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What is reverse osmosis?

June 18, 2016

Sometimes shortened to the acronym RO, these systems force water, under pressure, into a module that contains a semipermeable membrane and a number of other filtration steps. A typical RO system has a prefilter designed to capture larger particles, chlorine, and other substances; a semipermeable membrane that captures more contaminants; an activated carbon filter that removes residual taste, odor, and some organic contaminants; and a storage tank to hold the treated water for use. 

 

How does it work?

This process is called "reverse" osmosis because the pressure forces the water to flow in the reverse direction (from the concentrated solution to the dilute solution) to the flow direction (from the dilute to the concentrated) in the process of natural osmosis. RO removes ionized salts, colloids, and organic molecules down to a molecular weight of 100.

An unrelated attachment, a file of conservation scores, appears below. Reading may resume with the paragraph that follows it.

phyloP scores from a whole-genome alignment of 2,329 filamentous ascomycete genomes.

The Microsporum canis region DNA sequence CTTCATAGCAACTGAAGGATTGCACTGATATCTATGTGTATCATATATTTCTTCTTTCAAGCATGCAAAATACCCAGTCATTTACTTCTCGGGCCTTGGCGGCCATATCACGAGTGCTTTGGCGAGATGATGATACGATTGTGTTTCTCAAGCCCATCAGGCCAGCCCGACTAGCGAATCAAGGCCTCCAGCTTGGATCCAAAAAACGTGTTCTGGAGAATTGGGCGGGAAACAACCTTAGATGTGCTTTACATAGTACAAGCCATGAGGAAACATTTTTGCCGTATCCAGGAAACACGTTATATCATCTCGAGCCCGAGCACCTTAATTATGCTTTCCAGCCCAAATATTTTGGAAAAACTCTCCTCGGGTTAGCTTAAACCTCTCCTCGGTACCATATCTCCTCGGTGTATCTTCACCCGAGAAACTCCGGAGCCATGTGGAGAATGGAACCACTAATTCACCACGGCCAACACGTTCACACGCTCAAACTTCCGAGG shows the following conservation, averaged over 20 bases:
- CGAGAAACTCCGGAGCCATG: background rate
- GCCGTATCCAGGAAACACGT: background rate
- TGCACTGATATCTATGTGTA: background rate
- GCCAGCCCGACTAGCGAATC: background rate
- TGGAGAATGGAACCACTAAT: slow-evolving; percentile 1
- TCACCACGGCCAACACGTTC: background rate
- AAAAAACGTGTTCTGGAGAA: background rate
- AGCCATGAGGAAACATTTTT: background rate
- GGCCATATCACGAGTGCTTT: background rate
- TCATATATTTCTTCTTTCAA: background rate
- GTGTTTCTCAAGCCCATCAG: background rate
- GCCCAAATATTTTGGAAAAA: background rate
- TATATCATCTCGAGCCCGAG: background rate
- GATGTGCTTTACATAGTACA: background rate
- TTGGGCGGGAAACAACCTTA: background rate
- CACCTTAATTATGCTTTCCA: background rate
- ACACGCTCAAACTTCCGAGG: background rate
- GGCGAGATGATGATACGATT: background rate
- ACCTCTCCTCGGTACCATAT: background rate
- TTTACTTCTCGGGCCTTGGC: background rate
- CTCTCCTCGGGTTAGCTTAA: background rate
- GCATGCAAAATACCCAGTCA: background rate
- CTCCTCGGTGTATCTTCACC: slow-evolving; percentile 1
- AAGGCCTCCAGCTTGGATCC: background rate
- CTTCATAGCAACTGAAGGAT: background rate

You can get a whole-house RO, but more commonly, a point-of-use RO system would be on your counter top or installed under the sink. They’re great for treating water for cooking and drinking, but they don’t usually produce large amounts of treated water — more like 3 to 10 gallons a day. For that reason, typically people choose to install RO-treated faucets in the most popular areas of the home such as kitchens and bathrooms, as opposed to installing it for every drinking tap. Just like any other kind of filter technology, reverse osmosis systems require regular maintenance. That includes periodically replacing the unit’s prefilters, postfilters, and membrane modules.

 

 

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